Collaboration and emerging tech offer hope for risk management in the US law enforcement liability market, writes Brian Frost, public entity liability practice leader, Amwins Brokerage.

Police departments around the country now operate in a perpetually escalating environment of scrutiny. They face increased pressure to rethink traditional policing tactics from activists, citizens, community leaders — and now their insurers. 

lawsuit, US

Cities across the U.S. spent more than $3bn to settle police misconduct lawsuits between 2010 and 2019. Given the gaps in publicly accessible data, the actual total is probably even higher, according to the Marshall Project.

Feeling the impact of increased loss severity trends and compressed payout patterns, insurers are revisiting their law enforcement liability coverage pricing structures to ensure they remain viable risk transfer partners over the long term. As a result, many municipalities are struggling to secure both adequate and affordable policy terms from a shrinking pool of available marketplace participants.

But there’s hope. Law enforcement officials are now more likely to engage with municipal risk management staff to implement robust training processes and safety procedures. At the same time, insurers and brokers are taking a more active role in helping public entities manage loss.

When underwriters collaborate and engage with the full array of stakeholders they insure — police chiefs, sheriffs, legal counsels, municipal risk managers, city administrators — they can have a positive impact on policy terms, community relations and general public safety.

The coverage market for law enforcement continues to tighten

Political and media polarization have heightened the awareness of and emotional sensitivity toward police misconduct allegations. Against this backdrop, juries are increasingly likely to be both angered by defendants and sympathetic toward plaintiffs in law enforcement liability claims. Growing court awards and settlements reflect this combination of factors.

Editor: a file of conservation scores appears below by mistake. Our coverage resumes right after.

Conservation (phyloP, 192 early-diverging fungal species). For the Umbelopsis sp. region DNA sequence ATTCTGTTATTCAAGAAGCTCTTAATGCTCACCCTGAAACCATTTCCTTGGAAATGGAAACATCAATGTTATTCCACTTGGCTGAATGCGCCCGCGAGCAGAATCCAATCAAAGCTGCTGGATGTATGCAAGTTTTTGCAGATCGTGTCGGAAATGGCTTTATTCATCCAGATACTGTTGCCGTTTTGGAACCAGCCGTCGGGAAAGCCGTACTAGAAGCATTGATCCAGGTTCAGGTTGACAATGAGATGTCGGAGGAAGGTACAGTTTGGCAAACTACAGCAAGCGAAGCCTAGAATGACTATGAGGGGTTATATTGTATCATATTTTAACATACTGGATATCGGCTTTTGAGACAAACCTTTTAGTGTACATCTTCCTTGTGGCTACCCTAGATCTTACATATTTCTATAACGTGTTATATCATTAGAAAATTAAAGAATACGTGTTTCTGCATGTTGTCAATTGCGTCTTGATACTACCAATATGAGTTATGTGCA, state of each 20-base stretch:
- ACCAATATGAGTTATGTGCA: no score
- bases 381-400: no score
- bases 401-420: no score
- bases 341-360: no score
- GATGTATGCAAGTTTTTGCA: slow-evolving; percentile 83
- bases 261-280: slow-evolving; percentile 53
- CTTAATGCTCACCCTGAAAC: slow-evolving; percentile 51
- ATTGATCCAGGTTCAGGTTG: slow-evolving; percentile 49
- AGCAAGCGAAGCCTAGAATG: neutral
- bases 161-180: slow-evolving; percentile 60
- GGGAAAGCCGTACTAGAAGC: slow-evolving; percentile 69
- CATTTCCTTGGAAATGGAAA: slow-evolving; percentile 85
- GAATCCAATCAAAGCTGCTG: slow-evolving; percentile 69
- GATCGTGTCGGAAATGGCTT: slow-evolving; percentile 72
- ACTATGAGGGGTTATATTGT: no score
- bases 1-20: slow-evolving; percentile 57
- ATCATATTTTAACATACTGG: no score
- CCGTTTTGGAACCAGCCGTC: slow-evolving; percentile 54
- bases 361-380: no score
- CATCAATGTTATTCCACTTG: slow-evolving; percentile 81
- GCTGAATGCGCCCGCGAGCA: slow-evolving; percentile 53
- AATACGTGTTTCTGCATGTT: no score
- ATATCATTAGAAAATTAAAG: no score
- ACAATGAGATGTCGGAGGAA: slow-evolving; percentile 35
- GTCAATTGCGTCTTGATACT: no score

Unlike other public entity liability claims, police misconduct cases are less likely to be subject to state-specific tort cap considerations because many are constitutional rights violations and are adjudicated at the federal level. This subjects law enforcement liability underwriters to a more volatile pattern of payouts, raising concern about loss potentials.

In response, many public entity insurers are hesitant to provide coverage for police departments. This hesitation leads them to raise rates, contract per occurrence limits and impose aggregates — or stop writing police liability coverage entirely. Even insurance pools have been exposed to aggregate limits by their supporting reinsurers and shared layer limits, a departure from past norms.

Consequently, standalone law enforcement liability markets have experienced increased submission activity from police departments forced to find alternatives. But leaning on these siloed markets is less than ideal because it leads to potential coverage gaps and gray areas, requiring brokers to meticulously coordinate coverage to ensure continuity between the law enforcement liability policy and public entity liability policies covering auto, sexual molestation and employment practice liabilities.

For example, standalone law enforcement policies may exclude auto liability claims, leaving coverage of police vehicles to the public entity liability insurer — which may decline to pay what it views as a law enforcement claim. On the flipside, public entity liability policies may exclude law enforcement entirely, leaving police departments without coverage for premises and sexual molestation liabilities.